Sons and Lovers
The Illusion of Women’s Power in D.H. Lawrence’s Sons and Lovers 12th Grade
During the early twentieth century, the idea of women having as much power as men was foreign: men were not only better educated, but were also the primary breadwinners for the family. Though individuals do not have the ability to immediately alter how their society is structured, attempts can be made to rectify inequalities. Women in D.H. Lawrence’s novel Sons and Lovers try to create their own power by adopting certain views about themselves in relation to men. By creating certain mindsets, the characters of Gertrude Morel, Clara Dawes, and Miriam Leivers mentally elevate themselves to positions of power. These mindsets include adopting attitudes of indifference, ownership, and self-sacrifice towards the men with whom they have relationships. However, the problems they try to overcome do not disappear, but are further entrenched.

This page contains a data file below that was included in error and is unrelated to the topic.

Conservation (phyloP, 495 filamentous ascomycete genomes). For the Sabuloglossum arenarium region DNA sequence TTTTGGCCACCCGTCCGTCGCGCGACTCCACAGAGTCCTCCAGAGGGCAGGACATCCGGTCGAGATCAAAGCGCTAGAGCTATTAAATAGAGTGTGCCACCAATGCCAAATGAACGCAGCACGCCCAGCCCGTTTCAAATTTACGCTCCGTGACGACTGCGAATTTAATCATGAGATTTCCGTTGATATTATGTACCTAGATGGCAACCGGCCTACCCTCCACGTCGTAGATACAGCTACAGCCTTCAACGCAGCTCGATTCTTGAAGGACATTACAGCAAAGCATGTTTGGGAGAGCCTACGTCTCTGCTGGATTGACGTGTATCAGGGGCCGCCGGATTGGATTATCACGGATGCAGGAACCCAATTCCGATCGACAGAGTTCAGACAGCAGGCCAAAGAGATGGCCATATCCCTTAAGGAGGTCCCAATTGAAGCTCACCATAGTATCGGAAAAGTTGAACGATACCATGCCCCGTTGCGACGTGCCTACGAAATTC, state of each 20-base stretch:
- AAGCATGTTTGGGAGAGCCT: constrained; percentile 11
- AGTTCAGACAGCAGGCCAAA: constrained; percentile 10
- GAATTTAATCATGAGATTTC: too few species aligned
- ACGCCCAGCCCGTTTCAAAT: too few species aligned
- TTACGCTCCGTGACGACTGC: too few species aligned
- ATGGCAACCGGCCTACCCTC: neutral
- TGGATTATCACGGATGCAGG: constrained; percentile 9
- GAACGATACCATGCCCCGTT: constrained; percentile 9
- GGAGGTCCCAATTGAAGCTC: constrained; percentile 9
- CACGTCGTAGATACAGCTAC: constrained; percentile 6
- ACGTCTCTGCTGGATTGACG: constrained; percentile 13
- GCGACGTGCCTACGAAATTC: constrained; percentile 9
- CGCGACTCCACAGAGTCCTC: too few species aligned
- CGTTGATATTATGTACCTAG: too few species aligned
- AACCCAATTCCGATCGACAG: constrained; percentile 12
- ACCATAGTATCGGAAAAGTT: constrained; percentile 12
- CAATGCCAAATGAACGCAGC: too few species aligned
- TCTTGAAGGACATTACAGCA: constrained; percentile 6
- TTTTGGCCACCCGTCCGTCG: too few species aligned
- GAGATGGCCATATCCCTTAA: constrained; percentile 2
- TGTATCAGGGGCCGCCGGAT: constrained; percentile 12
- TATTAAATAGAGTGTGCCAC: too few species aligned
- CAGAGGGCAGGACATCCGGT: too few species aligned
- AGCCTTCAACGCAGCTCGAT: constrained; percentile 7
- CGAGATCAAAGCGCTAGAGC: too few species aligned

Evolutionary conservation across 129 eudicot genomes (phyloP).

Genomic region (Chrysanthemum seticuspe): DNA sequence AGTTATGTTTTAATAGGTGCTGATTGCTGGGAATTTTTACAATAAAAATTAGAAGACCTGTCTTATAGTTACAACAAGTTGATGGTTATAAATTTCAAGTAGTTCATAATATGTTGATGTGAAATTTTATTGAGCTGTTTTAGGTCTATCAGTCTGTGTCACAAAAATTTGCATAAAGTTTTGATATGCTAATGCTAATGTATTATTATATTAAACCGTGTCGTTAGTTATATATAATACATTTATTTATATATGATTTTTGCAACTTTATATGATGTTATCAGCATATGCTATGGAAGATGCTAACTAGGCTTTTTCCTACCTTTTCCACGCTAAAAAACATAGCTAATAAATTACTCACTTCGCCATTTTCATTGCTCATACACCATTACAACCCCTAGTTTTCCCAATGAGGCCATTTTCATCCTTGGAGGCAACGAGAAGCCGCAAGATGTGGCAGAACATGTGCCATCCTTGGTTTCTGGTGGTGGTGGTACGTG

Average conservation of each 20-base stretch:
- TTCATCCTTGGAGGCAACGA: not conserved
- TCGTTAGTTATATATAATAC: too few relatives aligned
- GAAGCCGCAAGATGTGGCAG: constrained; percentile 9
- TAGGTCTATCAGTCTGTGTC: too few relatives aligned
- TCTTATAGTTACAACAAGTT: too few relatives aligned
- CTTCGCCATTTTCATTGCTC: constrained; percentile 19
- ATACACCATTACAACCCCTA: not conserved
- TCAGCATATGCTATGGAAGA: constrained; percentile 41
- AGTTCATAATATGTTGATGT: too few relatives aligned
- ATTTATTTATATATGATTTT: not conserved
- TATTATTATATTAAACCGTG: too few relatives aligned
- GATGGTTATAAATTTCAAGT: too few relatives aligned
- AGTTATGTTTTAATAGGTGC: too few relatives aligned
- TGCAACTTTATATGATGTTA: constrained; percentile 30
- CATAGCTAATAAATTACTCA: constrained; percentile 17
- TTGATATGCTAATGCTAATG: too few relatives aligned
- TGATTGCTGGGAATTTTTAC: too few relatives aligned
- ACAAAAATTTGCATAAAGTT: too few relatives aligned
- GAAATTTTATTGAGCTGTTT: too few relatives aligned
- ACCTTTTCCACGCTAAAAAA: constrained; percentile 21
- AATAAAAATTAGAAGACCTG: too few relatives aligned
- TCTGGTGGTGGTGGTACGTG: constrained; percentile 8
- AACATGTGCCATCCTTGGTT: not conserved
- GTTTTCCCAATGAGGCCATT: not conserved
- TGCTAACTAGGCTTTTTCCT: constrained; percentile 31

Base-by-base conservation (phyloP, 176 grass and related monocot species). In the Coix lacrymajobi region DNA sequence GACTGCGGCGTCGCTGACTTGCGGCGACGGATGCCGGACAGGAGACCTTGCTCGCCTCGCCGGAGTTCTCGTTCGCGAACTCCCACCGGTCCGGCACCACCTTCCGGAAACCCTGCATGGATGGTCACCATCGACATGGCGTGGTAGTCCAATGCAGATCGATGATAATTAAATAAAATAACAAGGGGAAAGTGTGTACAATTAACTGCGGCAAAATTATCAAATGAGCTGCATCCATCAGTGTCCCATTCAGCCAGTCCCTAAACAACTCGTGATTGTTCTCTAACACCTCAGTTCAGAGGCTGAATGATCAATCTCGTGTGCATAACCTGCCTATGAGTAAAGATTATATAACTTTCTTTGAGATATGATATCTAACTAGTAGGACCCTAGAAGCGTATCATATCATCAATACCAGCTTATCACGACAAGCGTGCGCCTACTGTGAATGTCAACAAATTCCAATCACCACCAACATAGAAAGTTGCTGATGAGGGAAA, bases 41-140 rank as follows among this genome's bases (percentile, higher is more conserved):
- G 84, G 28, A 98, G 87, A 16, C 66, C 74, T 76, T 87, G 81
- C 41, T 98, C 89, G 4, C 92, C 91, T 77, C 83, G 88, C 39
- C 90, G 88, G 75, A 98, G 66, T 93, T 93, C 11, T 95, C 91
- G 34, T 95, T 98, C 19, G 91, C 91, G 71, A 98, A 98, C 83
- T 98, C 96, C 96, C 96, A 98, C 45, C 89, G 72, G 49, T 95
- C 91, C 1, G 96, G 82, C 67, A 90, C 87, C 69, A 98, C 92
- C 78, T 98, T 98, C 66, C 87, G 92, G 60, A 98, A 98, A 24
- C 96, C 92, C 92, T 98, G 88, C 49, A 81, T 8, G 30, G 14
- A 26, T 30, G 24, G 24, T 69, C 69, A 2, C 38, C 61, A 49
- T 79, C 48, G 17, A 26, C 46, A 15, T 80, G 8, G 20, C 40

A certain mindset may be key to success for some, but for the women in Lawrence’s novel, changing perception does not entail transforming reality.The thoughts of Gertrude Morel and her husband Walter Morel function on two different levels: while Gertrude possesses faculties that allow her to appreciate higher forms of thinking like philosophy and religion, Walter is simple-minded, more concerned with...
Join Now to View Premium Content
GradeSaver provides access to 754 study guide PDFs and quizzes, 4811 literature essays, 1497 sample college application essays, 189 lesson plans, and ad-free surfing in this premium content, “Members Only” section of the site! Membership includes a 10% discount on all editing orders.
Already a member? Log in